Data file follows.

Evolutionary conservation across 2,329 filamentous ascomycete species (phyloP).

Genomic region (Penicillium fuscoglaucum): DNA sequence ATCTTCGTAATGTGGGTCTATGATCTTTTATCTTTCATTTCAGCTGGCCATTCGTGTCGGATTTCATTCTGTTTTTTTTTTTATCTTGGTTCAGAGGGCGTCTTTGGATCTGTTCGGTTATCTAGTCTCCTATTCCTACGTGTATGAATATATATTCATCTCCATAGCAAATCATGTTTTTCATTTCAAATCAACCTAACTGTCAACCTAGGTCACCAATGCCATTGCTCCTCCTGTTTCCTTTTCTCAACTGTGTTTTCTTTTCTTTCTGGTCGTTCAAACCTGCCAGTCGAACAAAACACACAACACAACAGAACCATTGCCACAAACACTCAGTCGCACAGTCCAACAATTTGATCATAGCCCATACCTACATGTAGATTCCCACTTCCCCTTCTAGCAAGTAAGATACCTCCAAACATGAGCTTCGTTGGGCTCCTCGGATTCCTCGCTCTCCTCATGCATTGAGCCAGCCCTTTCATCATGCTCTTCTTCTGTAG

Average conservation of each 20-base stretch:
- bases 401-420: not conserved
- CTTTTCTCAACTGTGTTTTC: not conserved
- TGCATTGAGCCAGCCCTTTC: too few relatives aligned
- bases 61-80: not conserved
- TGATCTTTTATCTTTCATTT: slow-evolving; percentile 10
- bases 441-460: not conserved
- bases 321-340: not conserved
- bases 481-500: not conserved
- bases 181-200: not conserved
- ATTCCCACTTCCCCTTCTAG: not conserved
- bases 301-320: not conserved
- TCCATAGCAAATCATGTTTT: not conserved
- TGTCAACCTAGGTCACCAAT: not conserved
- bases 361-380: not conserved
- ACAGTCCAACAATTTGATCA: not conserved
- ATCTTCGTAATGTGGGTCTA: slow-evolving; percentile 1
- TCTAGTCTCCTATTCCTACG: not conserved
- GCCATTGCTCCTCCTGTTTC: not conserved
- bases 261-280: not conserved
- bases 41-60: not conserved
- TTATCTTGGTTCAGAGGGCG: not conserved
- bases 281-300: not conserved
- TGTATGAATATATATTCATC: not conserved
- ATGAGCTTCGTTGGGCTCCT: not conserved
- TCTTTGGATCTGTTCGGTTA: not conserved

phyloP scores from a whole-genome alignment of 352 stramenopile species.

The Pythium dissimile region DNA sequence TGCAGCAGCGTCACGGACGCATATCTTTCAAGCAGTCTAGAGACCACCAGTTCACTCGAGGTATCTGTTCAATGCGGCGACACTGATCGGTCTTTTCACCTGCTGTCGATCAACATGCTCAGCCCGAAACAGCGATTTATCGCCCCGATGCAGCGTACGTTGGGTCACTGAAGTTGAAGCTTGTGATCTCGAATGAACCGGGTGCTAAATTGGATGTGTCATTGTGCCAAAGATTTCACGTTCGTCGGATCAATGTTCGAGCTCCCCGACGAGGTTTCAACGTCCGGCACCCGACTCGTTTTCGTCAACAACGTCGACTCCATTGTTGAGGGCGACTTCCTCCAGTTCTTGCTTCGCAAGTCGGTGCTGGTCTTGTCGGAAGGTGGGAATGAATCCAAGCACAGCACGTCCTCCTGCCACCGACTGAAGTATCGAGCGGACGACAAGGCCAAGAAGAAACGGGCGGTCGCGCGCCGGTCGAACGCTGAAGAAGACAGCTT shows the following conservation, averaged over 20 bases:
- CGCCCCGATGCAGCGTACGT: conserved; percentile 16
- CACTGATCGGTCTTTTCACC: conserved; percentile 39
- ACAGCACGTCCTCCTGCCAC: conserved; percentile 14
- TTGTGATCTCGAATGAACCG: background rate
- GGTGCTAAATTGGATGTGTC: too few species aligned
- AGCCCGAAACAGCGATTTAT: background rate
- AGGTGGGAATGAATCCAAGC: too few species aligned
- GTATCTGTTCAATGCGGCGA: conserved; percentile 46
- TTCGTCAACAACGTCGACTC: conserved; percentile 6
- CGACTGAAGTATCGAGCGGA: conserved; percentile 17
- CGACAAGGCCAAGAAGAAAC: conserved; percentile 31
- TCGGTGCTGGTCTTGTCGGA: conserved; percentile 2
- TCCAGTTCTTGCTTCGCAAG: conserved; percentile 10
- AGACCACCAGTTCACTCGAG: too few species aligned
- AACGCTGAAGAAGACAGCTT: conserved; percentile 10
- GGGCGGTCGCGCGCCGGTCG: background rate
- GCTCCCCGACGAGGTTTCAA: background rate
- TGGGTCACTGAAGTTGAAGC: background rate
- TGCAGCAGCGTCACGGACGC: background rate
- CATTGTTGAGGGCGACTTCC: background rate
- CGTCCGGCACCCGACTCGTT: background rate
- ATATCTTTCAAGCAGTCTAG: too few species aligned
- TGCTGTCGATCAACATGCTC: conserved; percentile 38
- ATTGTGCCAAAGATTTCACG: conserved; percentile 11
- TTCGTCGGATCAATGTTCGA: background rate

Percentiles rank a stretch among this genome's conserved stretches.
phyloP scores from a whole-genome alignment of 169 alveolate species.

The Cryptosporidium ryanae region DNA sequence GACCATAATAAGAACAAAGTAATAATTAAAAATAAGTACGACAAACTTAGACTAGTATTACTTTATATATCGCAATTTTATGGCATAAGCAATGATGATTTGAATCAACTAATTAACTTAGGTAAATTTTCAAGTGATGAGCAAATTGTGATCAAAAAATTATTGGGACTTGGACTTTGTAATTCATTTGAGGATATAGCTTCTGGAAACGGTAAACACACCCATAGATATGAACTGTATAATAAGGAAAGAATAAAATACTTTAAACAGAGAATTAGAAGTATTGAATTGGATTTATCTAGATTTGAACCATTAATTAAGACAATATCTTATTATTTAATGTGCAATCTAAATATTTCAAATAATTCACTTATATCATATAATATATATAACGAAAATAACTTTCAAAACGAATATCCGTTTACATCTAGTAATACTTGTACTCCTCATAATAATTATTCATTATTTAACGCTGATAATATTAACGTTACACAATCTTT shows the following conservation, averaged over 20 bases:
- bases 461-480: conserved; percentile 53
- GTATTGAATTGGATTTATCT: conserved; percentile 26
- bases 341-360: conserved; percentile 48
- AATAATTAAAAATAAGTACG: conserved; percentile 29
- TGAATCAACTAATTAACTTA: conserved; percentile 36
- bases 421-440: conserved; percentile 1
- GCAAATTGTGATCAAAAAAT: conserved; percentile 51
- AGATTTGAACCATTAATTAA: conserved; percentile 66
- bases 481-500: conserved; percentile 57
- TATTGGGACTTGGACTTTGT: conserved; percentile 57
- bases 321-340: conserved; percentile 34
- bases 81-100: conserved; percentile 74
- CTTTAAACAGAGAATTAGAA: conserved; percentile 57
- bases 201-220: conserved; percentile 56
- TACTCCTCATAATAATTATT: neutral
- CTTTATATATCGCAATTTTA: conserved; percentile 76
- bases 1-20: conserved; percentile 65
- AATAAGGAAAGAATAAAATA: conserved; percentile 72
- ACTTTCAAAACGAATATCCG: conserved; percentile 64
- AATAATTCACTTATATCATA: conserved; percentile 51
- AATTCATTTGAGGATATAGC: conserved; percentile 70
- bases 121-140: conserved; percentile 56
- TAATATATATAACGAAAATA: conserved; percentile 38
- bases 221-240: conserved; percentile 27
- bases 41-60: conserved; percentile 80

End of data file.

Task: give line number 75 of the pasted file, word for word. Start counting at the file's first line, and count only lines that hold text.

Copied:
- bases 1-20: conserved; percentile 65